Each of these Science/Technology books has received at least one award nomination. They are ranked by honors received.
When Peter Matthiessen set out with the field biologist George Schaller from Pokhara, in northwest Nepal, their hope was to reach the Crystal Mountain—a foot journey of 250 miles or more across the Himalaya—in the Land of Dolpo, on the Tibetan plateau. Since they wished to observe the late-autumn rut of the bharal, or Himalayan blue sheep, they undertook their trek as winter snows were sweeping into the high passes, and five weeks were required to reach their destination.
At Shey Compaa, a very ancient Buddhist shrine on the Crystal Mountain, the Lama had forbidden all killing of wild animals, and bharal were said to be numberous and easily observed. Where they were numerous there was bound to appear that rarest and most beautiful of the great cats, the snow leopard. Hope of glimpsing this near-mythic beast in the snow mountains would be reason enough for the entire journey. …[more]
Elegant, suggestive, and clarifying, Lewis Thomas’s profoundly humane vision explores the world around us and examines the complex interdependence of all things. Extending beyond the usual limitations of biological science and into a vast and wondrous world of hidden relationships, this provocative book explores in personal, poetic essays to topics such as computers, germs, language, music, death, insects, and medicine. Lewis Thomas writes, “Once you have become permanently startled, as I am, by the realization that we are a social species, you tend to keep an eye out for the pieces of evidence that this is, by and large, good for us.”
No one who cares about the human future can afford to ignore Edward O. Wilson’s book. On Human Nature begins a new phase in the most important intellectual controversy of this generation: Is human behavior controlled by the species’ biological heritage? Does this heritage limit human destiny?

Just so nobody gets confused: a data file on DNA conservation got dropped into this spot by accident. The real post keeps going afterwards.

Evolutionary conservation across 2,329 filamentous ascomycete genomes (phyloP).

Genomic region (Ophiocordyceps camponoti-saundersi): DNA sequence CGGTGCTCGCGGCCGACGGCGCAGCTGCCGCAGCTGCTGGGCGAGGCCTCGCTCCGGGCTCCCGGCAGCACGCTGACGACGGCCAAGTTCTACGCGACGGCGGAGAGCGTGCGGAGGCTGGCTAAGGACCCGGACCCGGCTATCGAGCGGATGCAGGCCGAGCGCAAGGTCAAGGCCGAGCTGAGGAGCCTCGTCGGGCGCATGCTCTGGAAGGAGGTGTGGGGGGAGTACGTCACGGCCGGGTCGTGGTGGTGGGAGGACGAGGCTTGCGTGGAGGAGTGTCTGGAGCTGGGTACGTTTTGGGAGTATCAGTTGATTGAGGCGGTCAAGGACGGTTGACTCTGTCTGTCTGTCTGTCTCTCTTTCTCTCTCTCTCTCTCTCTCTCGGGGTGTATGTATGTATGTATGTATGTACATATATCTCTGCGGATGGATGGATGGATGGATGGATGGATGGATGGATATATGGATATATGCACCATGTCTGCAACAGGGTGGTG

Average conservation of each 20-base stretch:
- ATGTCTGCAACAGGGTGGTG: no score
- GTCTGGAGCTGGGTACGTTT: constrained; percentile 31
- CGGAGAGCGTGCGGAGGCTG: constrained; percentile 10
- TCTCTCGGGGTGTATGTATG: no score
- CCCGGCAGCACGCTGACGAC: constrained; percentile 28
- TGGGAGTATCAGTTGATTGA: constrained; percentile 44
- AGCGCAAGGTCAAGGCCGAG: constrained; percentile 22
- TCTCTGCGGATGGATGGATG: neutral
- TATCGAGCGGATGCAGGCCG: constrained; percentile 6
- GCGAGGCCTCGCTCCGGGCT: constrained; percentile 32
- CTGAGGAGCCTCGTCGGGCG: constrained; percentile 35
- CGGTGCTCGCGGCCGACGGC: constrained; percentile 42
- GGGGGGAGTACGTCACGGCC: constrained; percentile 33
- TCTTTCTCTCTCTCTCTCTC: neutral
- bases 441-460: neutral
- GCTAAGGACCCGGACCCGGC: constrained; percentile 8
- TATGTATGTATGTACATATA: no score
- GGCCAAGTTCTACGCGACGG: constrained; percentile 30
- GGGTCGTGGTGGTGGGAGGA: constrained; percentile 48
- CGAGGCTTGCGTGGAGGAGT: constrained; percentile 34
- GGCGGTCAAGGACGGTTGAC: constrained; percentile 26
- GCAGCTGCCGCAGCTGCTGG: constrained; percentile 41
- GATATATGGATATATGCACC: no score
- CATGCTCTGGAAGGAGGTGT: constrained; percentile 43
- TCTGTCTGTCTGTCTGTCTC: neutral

With characteristic pungency and simplicity of style, the author of Sociobiology challenges old prejudices and current misconceptions about the nature-nurture debate. He shows how…evolution has left its traces on the most distinctively human activities, how patterns of generosity, self-sacrifice, and worship, as well as sexuality and aggression, reveal their deep roots in the life histories of primate bands that hunted big game in the last Ice Age. His goal is nothing less than the completion of the Darwinian revolution by bringing biological thought into the center of the social sciences and the humanities. …[more]
What are the origins of human intelligence? How did it evolve? What can its evolution tell us about the future of our species?
With his celebrated gift for graceful, inspired explication of complex scientific matters, Carl Sagan provides a breathtaking overview of the nature and development of human intelligence from prehistory to the present. His cosmological perspective gives his speculations a refreshing breadth, while his exhilarating segues from anatomical and biological detail to unexamined elements of enduring myths entwine human and natural history in provocative and illuminating ways.
Equally at ease with the scientific method and the literary imagination, Sagan is able to sketch a vision bold enough to engage in all its richness and perplexities the large question of what it means to be human, and to spice his speculations with…[more]
The building of the Panama Canal was one of the most grandiose, dramatic, and sweeping adventures of all time. Spanning nearly half a century, from its beginnings by a France in pursuit of glory to its completion by the United States on the eve of World War I, it enlisted men, nations, and money on a scale never before seen. Apart from the great wars, it was the largest, costliest single effort ever mounted anywhere on earth, and it affected the lives of tens of thousands of people throughout the world. Here in all its heartbreak and eventual triumph the epic adventure is brought vividly alive by the Pulitzer Prize-winning author of such books as The Johnstown Flood, The Great Bridge, Truman, and John Adams.
Filled with vivid detail and incident, The Path Between the Seas is not only a fact-filled account of an unprecedented engineering feat; it is also the story of the people who were caught up in it—some to win fame and fortune, others to have…[more]
William Warner exhibits his skill as a naturalist and as a writer in this Pulitzer Prize-winning study of the pugnacious Atlantic blue crab and of its Chesapeake Bay territory.
An exhilarating meditation on nature and its seasons—a personal narrative highlighting one year’s exploration on foot in the author’s own neighborhood in Tinker Creek, Virginia. In the summer, Dillard stalks muskrats in the creek and contemplates wave mechanics; in the fall she watches a monarch butterfly migration and dreams of Arctic caribou. She tries to con a coot; she collects pond water and examines it under a microscope. She unties a snake skin, witnesses a flood, and plays “King of the Meadow” with a field of grasshoppers.
“This is an important book, not just for its valuable information on lions, but for its broad, open,and intelligent approach to problems that cut across the fields of behavior, populations, ecology, wildlife management,evolution, anthropology, and comparative biology.”—Richard G. Van Gelder, Bioscience